On Wednesday the European Commission will release its plans to share out the EU’s 40% by 2030 greenhouse gas target among the 28 member states. The Commission will claim its proposal is ambitious, but everyone in Brussels knows this is not true, writes Brook Riley of Friends of the Earth Europe. European policymakers need to come clean and admit the EU is not doing enough. What would help is that they stop presenting climate policy to the public – and themselves – as a cost and start underlining its benefits.
Here is what will happen with EU climate policy. On 20 July the European Commission will present its climate plans, boast that the EU is a climate leader and claim that the 40% emissions reduction target is in line with science. Most member states will then do all they can to water it down, shrugging off counter pressure from the (more ambitious) European Parliament.
If I sound cynical it is because I am. The truth is there is nothing ambitious about the EU’s greenhouse gas target. When it was agreed two years ago, we were told it was in line with the international commitment to limit global warming to no more than 2°C compared to pre-industrial levels. Then, earlier this year, the Commission claimed the 40% target is compatible with the Paris Agreement, which requires signatories to limit temperature increases to ‘well below’ 2°C and to aim for 1.5°C. Actually, if you cross reference Commission and United Nations data, you’ll see the EU’s target assumes a 2-2.4°C temperature increase. In other words, we’re being conned.
I haven’t met a single Commission or member state official who’ll say (off the record) that the 40% emissions target is sufficient
I wished the scam showed up more. The problem is that the numbers themselves – and the jargon of climate action – are technical and hard to follow. But they’re chillingly real for all that. Maybe it is grandiloquent to say this, but our future is at stake. Things have to change.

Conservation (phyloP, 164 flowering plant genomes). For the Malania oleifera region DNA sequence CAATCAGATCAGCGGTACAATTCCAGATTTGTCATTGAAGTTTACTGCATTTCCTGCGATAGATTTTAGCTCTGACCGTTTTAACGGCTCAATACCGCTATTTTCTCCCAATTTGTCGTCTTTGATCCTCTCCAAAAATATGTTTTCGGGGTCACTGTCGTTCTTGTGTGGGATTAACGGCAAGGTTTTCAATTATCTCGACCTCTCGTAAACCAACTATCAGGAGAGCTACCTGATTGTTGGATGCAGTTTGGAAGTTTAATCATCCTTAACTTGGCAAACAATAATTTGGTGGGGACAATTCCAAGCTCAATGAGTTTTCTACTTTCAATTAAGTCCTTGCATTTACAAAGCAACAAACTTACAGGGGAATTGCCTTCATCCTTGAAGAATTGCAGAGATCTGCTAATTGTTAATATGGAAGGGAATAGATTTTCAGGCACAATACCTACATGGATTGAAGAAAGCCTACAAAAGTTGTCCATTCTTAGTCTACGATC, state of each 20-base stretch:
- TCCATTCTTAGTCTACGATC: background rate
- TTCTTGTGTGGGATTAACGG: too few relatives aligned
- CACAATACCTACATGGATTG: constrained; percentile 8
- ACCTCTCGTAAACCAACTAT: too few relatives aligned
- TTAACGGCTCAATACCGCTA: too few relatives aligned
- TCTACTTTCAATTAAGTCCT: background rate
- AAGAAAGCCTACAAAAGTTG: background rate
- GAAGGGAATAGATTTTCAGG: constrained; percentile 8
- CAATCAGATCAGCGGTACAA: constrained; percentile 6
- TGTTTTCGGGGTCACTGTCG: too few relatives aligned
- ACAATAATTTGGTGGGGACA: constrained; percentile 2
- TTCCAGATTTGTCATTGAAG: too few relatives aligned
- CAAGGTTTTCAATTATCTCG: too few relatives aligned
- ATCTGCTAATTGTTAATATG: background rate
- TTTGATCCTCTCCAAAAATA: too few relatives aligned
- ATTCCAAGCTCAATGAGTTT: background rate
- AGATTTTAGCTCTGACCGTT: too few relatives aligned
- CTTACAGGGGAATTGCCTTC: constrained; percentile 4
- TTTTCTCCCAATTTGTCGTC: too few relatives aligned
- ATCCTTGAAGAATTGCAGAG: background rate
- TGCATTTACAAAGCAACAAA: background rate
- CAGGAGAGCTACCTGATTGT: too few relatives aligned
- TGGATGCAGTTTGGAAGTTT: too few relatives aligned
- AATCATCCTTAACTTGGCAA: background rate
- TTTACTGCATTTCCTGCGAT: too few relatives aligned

What can be done? The first and most important step is to stop being in denial. I haven’t met a single Commission or member state official who’ll say (off the record) that the 40% emissions target is sufficient. One very senior decision maker confessed that the Paris agreement has made the EU’s climate plans ‘meaningless’. But these same people are planning to go out and spin the public on Wednesday with their claims that they’re being ambitious. The first step is for them to admit that more needs to be done. Climate change is a planetary scale problem, nobody expects a quick fix. But we all have to start by being honest about the challenge. As they say, words won’t fool a melting glacier.
The other priority is to be much more explicit about the benefits of climate action and the costs of inaction. The Commission, like most member states, does a terrible job at this. Traditionally, it compares the investment requirements of more ambitious plans with business as usual scenarios and recommends the cheapest option. For obvious reasons this is generally the lowest level of ambition (more details here). Incredibly, the Commission doesn’t even factor in estimates of the costs of climate damages.
Commission and member state decision makers see climate action as a huge cost and balk at paying the bill
Meanwhile, the huge benefits of doing more – safeguarding our environment, biodiversity, food production, insurance cost savings to list the most obvious – are side-lined. Taken as a whole (there are significant exceptions, fortunately), Commission and member state decision makers see climate action as a huge cost and balk at paying the bill. It’s much simpler for them to pretend current plans are adequate. Coming clean, saying things as they really are, will have an extremely positive impact on the EU’s climate plans. It will force us all to come up with a solution which genuinely matches the problem.
Brook Riley (@pzbrookriley) is energy and climate campaigner at Friends of the Earth Europe.